Information For

For Students

Beginning Spring 2014, finding a service learning site is done through the Civic Engagement Database.  The Office of Civic Engagement (Service Learning) no longer uses paper forms.

Frequently Asked Questions about Service Learning

Steps for finding and securing a service learning site:

  1. Log in to the Civic Engagement Database
  2. Select the course for which you would like to find a site
  3. Browse sites and select one that aligns with your interests
  4. Call the site contact in the site listing to ensure that the work and the hours are a good match
  5. Log in to the Civic Engagement Database again
  6. Click "Make a placement"
  7. Review and electronically sign the appropriate forms as prompted
  8. Receive an email confirming your placement is complete
  9. Begin volunteering at your site

For more detailed instructions on how to use the database, view the Civic Engagement Database Student Tutorial.

If you have problems with any of these steps, contact the Office of Civic Engagement at 760-750-4055 or civicengagement@csusm.edu


Frequently Asked Questions for Students

What is service learning?
Service learning brings to life the subject matter of a course by involving students in some "real world" activity directly related to what is being learned. Several courses at CSUSM include service learning as part of the learning process; in fact, this is becoming a popular way to learn at many colleges and universities.

How is service learning different from volunteerism? Or Internships and Field Education?
While volunteerism is geared toward the advantage of the community, community service learning also requires that the student reflect on and learn from the service being performed. Thus, the student as well as the community receives the "benefits" of the activity. While internships or field placements tend to focus solely on student learning, community service learning emphasizes the advantages to both the student and the recipient of the service activity (Furco 1996). Service learning focuses on both the service the community needs and the instructor's learning objectives: both the community needs and the student's learning needs are met.

What are service learning's benefits?
Service learning benefits include:
* Applying course material to real life--"learning by doing"
* Making a difference in the world around you
* Exploring possible careers
* Networking within a field you may want to enter
* Gaining experience for your resume
* Practicing communication and people skills
* Learning about diverse populations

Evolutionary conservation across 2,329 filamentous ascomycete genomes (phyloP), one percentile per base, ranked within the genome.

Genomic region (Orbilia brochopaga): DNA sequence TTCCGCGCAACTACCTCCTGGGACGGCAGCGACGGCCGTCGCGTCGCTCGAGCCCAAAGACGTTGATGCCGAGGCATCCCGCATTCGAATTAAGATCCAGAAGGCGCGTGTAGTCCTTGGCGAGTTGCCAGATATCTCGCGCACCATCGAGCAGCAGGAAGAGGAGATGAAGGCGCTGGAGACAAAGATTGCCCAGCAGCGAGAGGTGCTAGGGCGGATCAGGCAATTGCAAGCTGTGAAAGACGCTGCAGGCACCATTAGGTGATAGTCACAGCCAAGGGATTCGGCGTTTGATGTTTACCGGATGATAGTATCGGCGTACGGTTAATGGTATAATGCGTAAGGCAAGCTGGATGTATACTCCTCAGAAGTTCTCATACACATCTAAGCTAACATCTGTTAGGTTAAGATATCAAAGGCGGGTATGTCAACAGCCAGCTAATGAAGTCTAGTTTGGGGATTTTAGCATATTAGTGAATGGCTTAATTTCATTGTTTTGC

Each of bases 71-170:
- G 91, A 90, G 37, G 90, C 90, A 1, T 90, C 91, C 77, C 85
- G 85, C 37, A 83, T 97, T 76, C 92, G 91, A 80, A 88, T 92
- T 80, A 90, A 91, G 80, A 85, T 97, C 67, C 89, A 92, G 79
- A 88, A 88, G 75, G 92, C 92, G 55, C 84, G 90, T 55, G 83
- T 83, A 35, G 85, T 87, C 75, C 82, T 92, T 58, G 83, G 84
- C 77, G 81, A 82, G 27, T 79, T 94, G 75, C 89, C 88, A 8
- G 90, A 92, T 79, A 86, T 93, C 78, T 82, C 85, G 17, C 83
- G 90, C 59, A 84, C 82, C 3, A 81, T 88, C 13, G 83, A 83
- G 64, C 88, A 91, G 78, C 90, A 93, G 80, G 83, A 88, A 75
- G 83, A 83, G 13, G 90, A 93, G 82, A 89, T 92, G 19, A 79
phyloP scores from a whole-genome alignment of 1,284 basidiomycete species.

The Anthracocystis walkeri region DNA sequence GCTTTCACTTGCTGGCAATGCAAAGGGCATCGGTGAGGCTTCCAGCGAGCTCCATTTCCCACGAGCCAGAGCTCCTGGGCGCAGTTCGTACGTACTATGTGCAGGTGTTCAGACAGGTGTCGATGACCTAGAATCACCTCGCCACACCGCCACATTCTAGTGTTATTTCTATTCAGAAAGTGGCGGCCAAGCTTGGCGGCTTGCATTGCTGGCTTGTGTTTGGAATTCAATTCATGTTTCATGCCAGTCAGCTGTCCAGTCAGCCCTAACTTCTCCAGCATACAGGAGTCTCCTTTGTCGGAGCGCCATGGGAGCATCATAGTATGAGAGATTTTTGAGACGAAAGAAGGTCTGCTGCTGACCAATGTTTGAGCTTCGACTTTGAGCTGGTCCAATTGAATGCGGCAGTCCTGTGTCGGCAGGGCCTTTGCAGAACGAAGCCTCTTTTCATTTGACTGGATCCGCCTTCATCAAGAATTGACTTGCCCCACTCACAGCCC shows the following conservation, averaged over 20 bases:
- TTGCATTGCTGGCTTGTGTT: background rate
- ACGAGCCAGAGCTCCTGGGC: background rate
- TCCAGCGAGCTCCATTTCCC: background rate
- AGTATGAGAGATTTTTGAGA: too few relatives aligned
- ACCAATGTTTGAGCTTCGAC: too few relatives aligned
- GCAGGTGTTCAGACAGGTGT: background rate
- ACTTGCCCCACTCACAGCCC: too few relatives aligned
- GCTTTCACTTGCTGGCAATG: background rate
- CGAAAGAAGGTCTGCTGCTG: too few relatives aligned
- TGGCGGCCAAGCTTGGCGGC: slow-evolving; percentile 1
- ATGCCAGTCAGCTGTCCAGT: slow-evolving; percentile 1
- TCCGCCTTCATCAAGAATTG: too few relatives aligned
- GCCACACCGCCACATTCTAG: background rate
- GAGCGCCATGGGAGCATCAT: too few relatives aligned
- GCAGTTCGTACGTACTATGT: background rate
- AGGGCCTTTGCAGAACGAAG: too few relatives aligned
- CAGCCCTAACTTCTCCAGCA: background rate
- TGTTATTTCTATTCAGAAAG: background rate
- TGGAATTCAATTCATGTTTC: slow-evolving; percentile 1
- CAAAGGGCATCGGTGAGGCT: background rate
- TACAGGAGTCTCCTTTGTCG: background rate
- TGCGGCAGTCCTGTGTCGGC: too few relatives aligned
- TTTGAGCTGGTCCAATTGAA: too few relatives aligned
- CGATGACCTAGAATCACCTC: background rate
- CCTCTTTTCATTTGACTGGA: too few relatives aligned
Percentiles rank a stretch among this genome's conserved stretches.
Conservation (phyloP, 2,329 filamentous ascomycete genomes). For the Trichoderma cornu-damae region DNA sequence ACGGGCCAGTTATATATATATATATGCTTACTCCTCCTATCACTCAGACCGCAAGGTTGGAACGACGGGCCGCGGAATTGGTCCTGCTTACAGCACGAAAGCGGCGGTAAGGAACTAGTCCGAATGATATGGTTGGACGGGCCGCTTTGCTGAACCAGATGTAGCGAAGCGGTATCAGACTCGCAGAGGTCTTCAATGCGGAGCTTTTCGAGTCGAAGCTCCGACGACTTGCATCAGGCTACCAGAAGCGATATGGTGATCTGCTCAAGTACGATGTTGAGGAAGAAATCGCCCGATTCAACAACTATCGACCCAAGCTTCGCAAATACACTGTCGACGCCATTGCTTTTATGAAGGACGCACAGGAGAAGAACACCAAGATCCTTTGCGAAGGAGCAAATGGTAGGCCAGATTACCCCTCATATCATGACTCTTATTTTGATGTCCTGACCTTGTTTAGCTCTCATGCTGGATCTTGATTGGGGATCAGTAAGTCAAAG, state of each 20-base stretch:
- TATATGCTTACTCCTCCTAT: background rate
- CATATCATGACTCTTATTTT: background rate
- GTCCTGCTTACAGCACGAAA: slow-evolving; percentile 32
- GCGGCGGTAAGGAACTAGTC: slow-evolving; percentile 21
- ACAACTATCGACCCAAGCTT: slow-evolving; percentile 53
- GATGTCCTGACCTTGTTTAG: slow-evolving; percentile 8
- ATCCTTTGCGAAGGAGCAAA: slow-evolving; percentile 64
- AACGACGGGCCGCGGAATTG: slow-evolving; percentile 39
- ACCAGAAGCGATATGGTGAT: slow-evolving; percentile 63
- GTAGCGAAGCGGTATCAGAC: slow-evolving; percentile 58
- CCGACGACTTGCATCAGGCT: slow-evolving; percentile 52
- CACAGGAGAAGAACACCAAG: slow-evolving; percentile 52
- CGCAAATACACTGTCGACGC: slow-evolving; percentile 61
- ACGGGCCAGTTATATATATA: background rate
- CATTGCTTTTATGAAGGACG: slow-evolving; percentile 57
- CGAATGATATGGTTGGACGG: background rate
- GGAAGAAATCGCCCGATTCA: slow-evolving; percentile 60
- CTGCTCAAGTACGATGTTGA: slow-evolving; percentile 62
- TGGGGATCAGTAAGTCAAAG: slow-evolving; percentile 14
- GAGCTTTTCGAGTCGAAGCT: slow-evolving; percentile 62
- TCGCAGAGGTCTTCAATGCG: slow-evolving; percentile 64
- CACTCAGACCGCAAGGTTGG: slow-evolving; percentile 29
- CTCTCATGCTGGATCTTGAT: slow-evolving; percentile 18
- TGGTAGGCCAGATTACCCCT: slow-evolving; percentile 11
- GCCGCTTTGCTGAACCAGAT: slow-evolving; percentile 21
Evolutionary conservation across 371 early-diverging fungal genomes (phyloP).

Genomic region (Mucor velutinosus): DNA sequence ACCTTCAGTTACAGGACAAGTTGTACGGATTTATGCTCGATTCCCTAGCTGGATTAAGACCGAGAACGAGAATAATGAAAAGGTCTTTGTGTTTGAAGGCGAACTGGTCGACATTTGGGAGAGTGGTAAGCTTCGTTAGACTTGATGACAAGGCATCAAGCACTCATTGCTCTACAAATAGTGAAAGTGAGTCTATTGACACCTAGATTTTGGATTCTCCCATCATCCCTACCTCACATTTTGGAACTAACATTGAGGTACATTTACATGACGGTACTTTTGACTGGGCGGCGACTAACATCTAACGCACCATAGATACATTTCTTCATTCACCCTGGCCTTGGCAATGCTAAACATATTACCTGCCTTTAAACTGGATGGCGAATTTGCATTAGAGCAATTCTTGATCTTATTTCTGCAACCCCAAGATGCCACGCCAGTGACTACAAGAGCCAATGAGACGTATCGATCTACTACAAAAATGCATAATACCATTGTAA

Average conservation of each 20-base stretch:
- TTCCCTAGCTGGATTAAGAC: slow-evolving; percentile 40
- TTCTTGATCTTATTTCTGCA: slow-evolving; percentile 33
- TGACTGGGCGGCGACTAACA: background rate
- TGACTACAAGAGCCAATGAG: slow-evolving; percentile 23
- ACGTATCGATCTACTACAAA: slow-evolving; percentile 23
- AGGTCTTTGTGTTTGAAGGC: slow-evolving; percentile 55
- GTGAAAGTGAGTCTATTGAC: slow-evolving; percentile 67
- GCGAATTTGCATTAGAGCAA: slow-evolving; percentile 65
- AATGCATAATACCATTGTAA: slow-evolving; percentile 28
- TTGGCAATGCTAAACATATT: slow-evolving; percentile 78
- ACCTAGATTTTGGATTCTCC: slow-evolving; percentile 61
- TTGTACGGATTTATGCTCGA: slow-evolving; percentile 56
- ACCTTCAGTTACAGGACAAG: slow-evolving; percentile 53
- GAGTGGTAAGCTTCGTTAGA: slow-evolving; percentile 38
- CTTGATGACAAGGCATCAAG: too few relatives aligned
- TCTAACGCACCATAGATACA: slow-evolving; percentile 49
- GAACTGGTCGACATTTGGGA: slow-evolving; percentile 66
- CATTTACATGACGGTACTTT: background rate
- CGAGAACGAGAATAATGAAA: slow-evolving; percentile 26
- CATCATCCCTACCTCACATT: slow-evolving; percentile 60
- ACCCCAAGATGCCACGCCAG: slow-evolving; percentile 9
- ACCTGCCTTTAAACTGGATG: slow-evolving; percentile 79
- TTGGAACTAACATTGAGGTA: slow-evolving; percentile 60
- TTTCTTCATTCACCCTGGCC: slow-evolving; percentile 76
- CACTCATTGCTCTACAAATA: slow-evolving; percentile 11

* Increasing a sense of social and civic responsibilities

How do I find a site?
Log in to the Civic Engagement Database and follow these steps.

How much time do students spend in the community?
It varies, but it will be sufficient time for your professor to consider the service project to account for anywhere between 10-30% of the grade.

What if my organization is not on the community agency database?
Organizations must be under contract with the University. Sometimes new agencies are added, but only if the agency offers a unique learning opportunity that does not already exist on the database and your professor approves the site to be permanently added to the database.  Work with your professor to begin this process.

Can I perform service hours at my place of employment?
Service learning needs to address an important community need and contribute to your achieving your course objectives. Job assignments may not be compatible with course learning needs. Performing service at another agency offers the opportunity to expose you to new situations and experiences. Overall, we strongly encourage you to serve at another agency.

Can I begin my service project before the course begins?
Service learning is a tool to help you learn course material; therefore, it is typically required that the service occurs during the duration of the course while you are studying the course content.

Is the agency I interview with obligated to accept me?
No. Your interview is like a job interview! Several factors play a role in a good match: course goals and objectives, schedules, position availability, the agency's needs, the skills and learning interests you bring, etc.

What if things don't work out at the organization after I begin my service?
Speak with your site supervisor immediately. Discuss the matter with the organization's volunteer coordinator, if there is one, and explore other available opportunities at the organization. If nothing is possible, talk with your instructor and then with the Office of Civic Engagement for help with a change of settings. Time is of the essence; do not let things drag on, because not getting the experience you need will impact your performance in the course.

Do I need to keep a timesheet?
Your instructor may require that you log your hours on a timesheet. This timesheet is for your instructor and is not collected by the Office of Civic Engagement.